My first day – eek! I would be lying if I said I wasn’t terrified. As I walked from the subway a whole array of scenarios began to flash before me – most of them involving me making a tit of myself.
Luckily, I had nothing to be worried about. I found the atmosphere in TouchBase to be relaxed and fun, and that was before I even spoke to anyone!
The first part of my day was with Theresa who is a peripatetic arts tutor at Sense. Originally studying printmaking, Theresa’s practice now covers a wide range of media and styles. In the various art studios I spotted, among other things, clay sculptures, silk paintings, and wire work from previous sessions.
Theresa is currently focussing on narrative and storytelling in her sessions, which often means the work blends from visual art into performance and role-play. Alison Sommerville, arts director at Sense, explained to me that although many classes focus on a particular art form the tutors allow the creativity to come out in whatever form feels most appropriate at the time, meaning that a music session can become an improvised dance class and vice versa. This multi-disciplinarary approach is something that attracted me to Sense’s arts practice originally, and fits well with the style of work I make within my degree course.
I met 8 people in the first group. Theresa began to suggest ideas to the group, and the idea of hat making took hold. Members of the group began to pick characters for their hat, including a Fireman, a Witch and a Princess.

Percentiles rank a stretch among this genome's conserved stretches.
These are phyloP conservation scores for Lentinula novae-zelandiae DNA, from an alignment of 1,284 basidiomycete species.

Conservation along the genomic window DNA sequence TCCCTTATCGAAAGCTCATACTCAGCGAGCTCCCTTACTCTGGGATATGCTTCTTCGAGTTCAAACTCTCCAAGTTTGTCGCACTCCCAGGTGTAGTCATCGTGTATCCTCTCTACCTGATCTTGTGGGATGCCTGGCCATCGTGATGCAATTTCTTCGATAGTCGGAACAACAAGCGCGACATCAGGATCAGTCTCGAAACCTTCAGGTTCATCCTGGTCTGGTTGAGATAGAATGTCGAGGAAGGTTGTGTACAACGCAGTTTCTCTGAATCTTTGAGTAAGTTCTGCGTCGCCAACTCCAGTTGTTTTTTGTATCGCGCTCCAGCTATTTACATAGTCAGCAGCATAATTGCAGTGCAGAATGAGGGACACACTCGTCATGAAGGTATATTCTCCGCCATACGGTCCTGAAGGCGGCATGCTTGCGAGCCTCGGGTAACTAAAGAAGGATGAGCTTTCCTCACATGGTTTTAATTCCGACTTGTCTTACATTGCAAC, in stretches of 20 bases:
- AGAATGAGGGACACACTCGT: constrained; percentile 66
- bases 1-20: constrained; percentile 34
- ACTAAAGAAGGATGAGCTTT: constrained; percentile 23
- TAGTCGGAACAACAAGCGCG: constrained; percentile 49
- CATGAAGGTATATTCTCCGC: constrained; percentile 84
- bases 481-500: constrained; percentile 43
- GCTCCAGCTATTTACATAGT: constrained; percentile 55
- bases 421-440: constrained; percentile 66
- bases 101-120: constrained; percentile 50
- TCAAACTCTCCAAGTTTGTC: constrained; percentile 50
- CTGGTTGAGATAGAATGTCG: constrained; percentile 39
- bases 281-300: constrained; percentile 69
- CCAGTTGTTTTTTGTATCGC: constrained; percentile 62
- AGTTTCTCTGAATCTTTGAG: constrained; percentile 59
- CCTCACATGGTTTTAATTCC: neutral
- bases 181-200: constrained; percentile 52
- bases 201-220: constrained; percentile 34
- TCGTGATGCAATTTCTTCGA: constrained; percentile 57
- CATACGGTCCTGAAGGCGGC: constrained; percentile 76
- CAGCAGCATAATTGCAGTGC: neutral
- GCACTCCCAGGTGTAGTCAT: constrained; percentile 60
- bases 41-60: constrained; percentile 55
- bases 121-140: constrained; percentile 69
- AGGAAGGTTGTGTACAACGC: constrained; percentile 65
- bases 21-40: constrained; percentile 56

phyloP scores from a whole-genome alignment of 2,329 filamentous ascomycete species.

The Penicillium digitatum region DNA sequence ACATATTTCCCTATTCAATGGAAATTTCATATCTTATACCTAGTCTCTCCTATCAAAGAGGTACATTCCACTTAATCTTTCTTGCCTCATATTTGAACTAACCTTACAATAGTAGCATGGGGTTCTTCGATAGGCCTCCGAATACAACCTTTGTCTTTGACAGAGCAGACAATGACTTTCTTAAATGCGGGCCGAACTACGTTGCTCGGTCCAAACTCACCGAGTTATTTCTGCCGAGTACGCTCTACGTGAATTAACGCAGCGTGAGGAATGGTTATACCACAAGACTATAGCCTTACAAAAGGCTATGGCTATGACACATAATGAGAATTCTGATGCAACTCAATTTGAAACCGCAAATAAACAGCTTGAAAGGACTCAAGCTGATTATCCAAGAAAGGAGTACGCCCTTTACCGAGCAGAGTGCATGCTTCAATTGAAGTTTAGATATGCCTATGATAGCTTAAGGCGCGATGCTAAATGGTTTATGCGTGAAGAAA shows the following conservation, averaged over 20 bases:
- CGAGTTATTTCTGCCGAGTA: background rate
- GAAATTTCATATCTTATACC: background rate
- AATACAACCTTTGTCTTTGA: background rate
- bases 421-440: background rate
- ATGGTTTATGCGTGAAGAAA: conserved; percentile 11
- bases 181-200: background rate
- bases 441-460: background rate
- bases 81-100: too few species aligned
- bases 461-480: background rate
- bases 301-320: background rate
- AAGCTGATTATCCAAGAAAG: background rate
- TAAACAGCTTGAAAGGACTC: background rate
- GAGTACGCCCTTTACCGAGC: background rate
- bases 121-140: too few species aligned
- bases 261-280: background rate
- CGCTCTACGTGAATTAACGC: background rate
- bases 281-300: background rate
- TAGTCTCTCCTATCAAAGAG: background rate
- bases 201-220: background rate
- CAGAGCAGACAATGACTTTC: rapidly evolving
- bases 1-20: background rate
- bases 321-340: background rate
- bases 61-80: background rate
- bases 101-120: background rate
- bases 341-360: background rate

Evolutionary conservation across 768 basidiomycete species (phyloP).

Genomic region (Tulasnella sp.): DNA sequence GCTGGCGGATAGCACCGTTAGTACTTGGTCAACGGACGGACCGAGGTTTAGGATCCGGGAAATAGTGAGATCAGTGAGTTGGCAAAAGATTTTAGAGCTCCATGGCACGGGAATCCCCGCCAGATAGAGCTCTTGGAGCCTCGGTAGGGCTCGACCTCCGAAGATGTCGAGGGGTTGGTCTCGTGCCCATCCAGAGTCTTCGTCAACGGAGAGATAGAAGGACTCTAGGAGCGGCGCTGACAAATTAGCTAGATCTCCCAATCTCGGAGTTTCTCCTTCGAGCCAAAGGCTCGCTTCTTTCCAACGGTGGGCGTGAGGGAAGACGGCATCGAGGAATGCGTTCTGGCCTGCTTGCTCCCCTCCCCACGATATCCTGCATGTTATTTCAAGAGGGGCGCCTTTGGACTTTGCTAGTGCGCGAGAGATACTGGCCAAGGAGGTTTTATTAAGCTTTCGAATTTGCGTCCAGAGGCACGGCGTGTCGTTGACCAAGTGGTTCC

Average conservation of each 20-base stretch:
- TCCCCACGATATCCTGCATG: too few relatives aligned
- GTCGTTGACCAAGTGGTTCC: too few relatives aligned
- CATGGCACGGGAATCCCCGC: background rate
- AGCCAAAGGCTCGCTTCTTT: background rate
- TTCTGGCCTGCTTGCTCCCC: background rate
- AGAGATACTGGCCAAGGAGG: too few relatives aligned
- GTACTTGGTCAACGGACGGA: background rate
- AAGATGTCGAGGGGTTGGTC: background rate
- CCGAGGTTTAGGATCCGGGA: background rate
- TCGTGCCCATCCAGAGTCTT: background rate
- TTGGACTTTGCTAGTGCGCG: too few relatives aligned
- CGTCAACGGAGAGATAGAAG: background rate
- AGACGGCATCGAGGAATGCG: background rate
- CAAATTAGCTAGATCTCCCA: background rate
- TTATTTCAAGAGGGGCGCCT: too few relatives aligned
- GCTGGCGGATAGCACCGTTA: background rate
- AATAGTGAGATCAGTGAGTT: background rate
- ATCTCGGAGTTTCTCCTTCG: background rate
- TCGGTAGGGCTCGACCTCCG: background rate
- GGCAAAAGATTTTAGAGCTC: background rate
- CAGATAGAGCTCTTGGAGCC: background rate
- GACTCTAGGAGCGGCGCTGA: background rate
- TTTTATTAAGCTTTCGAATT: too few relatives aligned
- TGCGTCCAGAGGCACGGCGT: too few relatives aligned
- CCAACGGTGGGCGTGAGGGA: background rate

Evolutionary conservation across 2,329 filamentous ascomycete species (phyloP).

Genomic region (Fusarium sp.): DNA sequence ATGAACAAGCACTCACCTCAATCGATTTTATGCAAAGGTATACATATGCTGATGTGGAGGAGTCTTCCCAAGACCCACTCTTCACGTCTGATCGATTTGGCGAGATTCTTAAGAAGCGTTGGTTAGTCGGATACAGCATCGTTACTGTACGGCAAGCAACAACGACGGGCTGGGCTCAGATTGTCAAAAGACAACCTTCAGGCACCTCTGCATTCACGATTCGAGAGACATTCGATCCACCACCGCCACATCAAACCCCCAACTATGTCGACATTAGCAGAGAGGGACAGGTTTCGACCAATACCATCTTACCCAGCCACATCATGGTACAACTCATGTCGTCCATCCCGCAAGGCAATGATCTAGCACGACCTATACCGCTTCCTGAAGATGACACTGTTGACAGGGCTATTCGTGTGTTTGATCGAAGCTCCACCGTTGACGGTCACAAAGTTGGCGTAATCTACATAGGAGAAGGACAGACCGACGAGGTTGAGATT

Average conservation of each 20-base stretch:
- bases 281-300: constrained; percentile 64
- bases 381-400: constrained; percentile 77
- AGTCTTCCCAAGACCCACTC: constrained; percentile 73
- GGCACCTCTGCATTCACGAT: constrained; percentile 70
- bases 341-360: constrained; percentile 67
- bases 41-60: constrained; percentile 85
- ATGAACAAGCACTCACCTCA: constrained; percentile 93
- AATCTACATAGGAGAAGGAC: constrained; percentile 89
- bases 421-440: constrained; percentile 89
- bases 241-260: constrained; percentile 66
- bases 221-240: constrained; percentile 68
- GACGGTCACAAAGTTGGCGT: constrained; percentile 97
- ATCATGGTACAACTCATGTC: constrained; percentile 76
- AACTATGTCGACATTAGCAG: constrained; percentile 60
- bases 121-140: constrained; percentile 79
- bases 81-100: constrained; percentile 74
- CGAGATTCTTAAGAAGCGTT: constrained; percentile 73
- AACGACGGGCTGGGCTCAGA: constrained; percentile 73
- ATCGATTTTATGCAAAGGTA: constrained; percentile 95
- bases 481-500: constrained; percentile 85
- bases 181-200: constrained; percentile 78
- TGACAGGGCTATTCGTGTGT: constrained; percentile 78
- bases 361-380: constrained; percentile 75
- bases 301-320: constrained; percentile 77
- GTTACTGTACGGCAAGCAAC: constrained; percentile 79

The different group members began to develop their characters in different ways. One woman chose a piece of material to become a ghost costumes, and began to move through the space physicalising the ghost. She then began to introduce voice work into the movement. I was working mostly with a man who was creating a fireman’s hat. The story developed as I draped myself in a red scarf and became ‘fire’, my collaborator using sparkling paper strips as water to ‘put me out’.
It was also very interested to see all the different art styles in the room. One man who was creating a policeman’s hat used black pen to created detailed line drawings, whereas someone else was creating big blocks of strong colour in paint. I am intrigued to see how these styles develop during my placement, and how willing people are to stray from the preferred styles.
In the afternoon I worked alongside a member of the morning group, playing with clay and pens. we developed a rhythmic exchange of passing objects to each other, and copying each other’s noises. I really enjoyed the musicality of the communication, and how this was a communication, despite no verbal language being used. Once we’d got a bit more comfortable with each other we lost the barrier of the table and began to use the rest of the space, looking at a hula hoop and other items around the room.
All in all I had a great first day, and I am so relieved that my presence was easily accepted. I had been worried that a new person may have upset routines or cause some people to feel threatened, but in fact it was the total opposite. Touch wasn’t an issue, and a lot of the morning group members took my hands or made contact in other ways. It was a great relief to let the fear of spooking someone go and just to be creative.
A question I will be carrying with me next week is how much input I should be putting into a piece of work. Obviously if someone is struggling to pick up a paintbrush, I would help them out. But where do I stop – do I guide their hand to the paint, or place it on the page, or get my own brush and start painting? When is the work theirs that I have helped with, when is it a collaboration, and when have I taken creative control? It’s a tricky balance, and one I shall continue to research.